'Unnecessary Farce' keeps pace with humor
UW-Waukesha reopens theater aiming at funny bone
Comedy is not as easy as it looks.
After almost a year without a play in the Lunt-Fontanne Theatre at UW-Waukesha because of repairs, director Steve Decker decided to reopen with something light. The selection was the face-paced farce, by "Noises Off" playwright Paul Slade Smith, called "Unnecessary Farce."
For the most part the UW-Waukesha Lunt-Fontanne Theatre Ensemble handled the tricky, eight-door set, numerous sight gags and frenetic banter easily. There were other times when the timing missed and the humor didn't materialize.
Like last spring's "Three Musketeers" with its many fight scenes and physicality, Decker chose a most challenging work, as well as a genre that hadn't been tackled in recent years at UW-Waukesha.
The stage was well created for the romp, revealing two nicely furnished identical motel rooms. Keys to the show are the eight bright white doors that all the characters find themselves accessing throughout the play.
The play opens with two inept cops stationed next door to the room of an accountant who planned a meeting with the mayor. There is something fishy about the city's finances and the police have set up a camera to record the meeting, which can be viewed by the police in the adjoining room.
Zach Ursem plays Eric Sheridan, a cop, while Colleen Glatzell plays his sidekick, Billie Dwyer. Both are bumbling and to complicate matters, Sheridan has the hots for theaccountant, Karen Brown, played by Grace Inouye. When Sheridan enters Brown's room to see if everything is set up for the meeting, the two end up in bed, only Sheridan doesn't realize the camera is running and Billie is watching on the monitor next door.
It is a clever device used throughout the show, with characters watching the proceedings next door and commenting on the sometimes salacious actions. But the action really gets interesting when Agent Frank (Jordan Burac) arrives with the mayor (Zach Ihn), and spills the beans about a Scottish mafia, which has been terrorizing the city and has its hand in the city till.
And sure enough, before long Todd (David Boxhorn), known as the clan's Highland Hitman, entered the room. Moments later he is dressed in a kilt and playing the bagpipe. "He plays until you're ready to kill yourself," says Agent Frank.
The comedy is nonstop as characters end up in and out of closets, bathrooms, hallways and adjoining rooms as they eavesdrop, change clothes, get tied up and hide bodies.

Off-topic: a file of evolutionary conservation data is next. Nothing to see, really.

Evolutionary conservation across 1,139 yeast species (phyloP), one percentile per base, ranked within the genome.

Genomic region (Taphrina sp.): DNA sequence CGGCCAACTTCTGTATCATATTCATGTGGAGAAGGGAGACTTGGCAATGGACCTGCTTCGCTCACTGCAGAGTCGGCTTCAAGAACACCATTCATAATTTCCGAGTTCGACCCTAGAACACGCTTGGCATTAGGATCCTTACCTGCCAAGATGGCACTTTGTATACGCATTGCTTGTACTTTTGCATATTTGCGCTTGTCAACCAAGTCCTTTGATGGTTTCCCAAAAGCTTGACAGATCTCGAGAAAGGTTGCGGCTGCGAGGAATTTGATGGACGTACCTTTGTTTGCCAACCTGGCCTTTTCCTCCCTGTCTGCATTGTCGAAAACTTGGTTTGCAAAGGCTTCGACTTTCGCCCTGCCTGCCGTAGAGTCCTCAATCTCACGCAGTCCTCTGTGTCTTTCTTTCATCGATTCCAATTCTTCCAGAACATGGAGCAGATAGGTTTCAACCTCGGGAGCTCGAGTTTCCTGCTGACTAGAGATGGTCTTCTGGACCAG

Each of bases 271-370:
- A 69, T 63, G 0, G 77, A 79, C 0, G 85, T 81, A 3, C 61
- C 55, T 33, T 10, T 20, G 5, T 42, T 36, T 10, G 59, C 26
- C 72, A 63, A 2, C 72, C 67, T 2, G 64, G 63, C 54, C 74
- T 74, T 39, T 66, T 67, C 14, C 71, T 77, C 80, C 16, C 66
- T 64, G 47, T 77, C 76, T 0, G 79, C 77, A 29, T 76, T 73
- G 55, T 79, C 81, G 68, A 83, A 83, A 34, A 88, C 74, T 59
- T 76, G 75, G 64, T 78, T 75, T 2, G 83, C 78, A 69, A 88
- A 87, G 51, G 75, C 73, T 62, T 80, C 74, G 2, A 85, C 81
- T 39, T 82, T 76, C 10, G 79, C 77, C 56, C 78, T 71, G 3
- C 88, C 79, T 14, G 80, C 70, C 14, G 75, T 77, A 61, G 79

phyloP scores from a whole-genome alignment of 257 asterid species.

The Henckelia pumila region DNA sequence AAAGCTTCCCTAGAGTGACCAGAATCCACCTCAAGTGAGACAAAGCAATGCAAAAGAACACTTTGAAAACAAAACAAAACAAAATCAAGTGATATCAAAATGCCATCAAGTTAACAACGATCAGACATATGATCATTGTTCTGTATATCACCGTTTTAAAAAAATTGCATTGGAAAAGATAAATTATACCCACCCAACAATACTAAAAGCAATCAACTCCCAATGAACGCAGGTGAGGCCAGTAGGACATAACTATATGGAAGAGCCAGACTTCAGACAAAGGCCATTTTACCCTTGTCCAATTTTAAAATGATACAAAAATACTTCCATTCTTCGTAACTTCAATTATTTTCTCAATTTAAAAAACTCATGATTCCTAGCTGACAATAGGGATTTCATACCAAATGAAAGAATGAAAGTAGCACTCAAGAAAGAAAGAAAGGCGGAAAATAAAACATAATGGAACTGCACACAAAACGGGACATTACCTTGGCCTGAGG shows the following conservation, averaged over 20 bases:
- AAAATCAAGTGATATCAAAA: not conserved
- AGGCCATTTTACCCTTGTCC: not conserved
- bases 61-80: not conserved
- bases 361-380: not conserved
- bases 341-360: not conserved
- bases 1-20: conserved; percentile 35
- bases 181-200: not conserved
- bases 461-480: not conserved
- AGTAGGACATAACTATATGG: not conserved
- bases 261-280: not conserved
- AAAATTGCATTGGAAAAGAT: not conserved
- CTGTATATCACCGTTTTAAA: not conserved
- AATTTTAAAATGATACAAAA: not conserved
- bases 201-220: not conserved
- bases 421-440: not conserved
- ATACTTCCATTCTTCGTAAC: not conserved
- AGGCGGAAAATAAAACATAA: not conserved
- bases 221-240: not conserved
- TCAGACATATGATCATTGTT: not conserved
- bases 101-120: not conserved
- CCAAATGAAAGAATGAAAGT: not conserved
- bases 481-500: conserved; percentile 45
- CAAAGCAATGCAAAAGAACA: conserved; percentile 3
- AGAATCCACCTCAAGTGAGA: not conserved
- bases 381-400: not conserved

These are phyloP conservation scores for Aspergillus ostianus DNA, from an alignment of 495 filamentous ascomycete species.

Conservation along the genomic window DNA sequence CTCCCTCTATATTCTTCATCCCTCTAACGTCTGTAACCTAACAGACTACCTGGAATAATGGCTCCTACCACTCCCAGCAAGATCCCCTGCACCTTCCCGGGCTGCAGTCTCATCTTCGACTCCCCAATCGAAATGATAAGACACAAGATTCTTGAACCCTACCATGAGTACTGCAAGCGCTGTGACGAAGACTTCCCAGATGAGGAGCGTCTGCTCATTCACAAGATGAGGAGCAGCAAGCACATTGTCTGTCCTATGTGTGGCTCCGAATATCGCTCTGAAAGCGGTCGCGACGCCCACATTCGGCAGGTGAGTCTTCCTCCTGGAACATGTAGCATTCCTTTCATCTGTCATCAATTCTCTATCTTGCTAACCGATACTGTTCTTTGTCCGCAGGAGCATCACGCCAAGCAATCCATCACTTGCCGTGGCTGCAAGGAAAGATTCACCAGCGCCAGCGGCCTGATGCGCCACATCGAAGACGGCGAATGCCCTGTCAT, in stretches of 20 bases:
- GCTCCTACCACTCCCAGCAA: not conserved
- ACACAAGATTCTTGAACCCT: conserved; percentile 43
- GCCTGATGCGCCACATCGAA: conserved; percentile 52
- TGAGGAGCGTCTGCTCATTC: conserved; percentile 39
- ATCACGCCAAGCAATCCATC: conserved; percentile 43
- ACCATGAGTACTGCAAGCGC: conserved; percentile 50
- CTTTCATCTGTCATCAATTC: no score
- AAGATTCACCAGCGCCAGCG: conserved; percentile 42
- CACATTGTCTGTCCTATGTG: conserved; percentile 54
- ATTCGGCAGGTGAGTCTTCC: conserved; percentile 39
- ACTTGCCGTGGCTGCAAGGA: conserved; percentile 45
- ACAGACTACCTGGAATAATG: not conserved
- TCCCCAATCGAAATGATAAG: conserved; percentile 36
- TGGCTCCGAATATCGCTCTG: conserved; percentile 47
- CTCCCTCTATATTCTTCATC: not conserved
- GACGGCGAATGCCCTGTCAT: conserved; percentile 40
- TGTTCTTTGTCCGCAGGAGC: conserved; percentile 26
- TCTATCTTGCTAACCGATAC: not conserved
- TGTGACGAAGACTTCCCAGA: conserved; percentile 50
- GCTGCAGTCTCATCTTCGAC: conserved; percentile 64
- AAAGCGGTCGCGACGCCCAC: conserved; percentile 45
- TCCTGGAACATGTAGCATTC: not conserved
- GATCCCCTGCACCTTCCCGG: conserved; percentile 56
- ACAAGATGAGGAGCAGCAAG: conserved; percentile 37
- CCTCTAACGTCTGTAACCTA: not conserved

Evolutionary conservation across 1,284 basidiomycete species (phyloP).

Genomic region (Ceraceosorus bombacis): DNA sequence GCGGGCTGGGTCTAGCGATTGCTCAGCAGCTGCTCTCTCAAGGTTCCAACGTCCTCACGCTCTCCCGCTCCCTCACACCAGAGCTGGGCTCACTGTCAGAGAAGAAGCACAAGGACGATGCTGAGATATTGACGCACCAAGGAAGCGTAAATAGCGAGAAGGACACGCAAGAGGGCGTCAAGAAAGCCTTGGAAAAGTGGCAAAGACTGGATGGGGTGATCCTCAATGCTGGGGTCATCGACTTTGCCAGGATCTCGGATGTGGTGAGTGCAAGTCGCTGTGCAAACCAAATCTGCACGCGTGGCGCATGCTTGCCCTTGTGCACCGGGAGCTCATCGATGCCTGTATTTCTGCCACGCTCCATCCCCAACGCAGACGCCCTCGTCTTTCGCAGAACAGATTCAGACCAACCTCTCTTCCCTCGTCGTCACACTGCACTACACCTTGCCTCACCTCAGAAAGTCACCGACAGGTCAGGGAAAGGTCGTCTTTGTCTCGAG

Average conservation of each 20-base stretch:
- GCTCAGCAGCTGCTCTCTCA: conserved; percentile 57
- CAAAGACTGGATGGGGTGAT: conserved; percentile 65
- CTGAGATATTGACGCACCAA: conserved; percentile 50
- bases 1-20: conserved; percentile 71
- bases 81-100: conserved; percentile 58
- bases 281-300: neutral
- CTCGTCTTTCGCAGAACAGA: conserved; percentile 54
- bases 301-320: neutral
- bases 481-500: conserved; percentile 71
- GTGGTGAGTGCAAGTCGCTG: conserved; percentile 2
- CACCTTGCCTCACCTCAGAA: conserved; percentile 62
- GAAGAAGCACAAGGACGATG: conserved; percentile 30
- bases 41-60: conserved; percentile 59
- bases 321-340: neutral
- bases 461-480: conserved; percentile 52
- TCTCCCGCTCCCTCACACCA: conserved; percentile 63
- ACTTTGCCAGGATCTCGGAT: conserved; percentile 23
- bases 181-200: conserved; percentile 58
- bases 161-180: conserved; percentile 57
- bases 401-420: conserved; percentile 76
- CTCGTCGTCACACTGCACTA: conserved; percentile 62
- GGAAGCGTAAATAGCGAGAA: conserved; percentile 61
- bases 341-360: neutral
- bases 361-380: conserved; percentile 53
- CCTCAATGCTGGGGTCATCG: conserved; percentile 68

Glatzell as Billie Dwyer, the nervous rookie cop, overplayed the role effectively with exaggerated expressiveness and body language.
Billie's attempts to open the doors after being bound and gagged by Todd is a hoot, one of many.
Ursem, too, played it over-the-top and was especially funny as he donned the Scot's outfit and tried to imitate his accent.
Boxhorn's Scottish character really elevated the show and the comedy with his large (in more ways than one) character, whose accent becomes indiscernible when he gets angry. Boxhorn is perfectly cast and executed all of the slapstick nicely - including getting rapped in the face a couple times by an opening door.
Burac is solid as Agent Frank, nailing the character's tough exterior that crumbles when he's attacked.
Inouye as Brown stayed understated in her role as the accountant and deadpanned lots of good lines effectively. Her character comments on her penchant to end up only partially clothed in bed with several characters: "I work for an accounting firm. They don't even have casual Friday." She handled the quick pace well, as does Aariela Steele as the mayor's wife who turns out to be much more than an unassuming mate.
The whole cast had its hands full with all the physical humor in the show and mostly kept up. There were a few scenes that perhaps played out a little too long, but not to the detriment of the show.
The audience laughed heartily throughout, and the show's satisfying ending had everyone, no doubt, leaving happy.
The troupe added another feather to the cap of UW-Waukesha's theater program, which continues to produce top-notch entertainment at a reasonable cost.
Next up for the troupe is the musical "Oliver," July 26 through Aug. 4.
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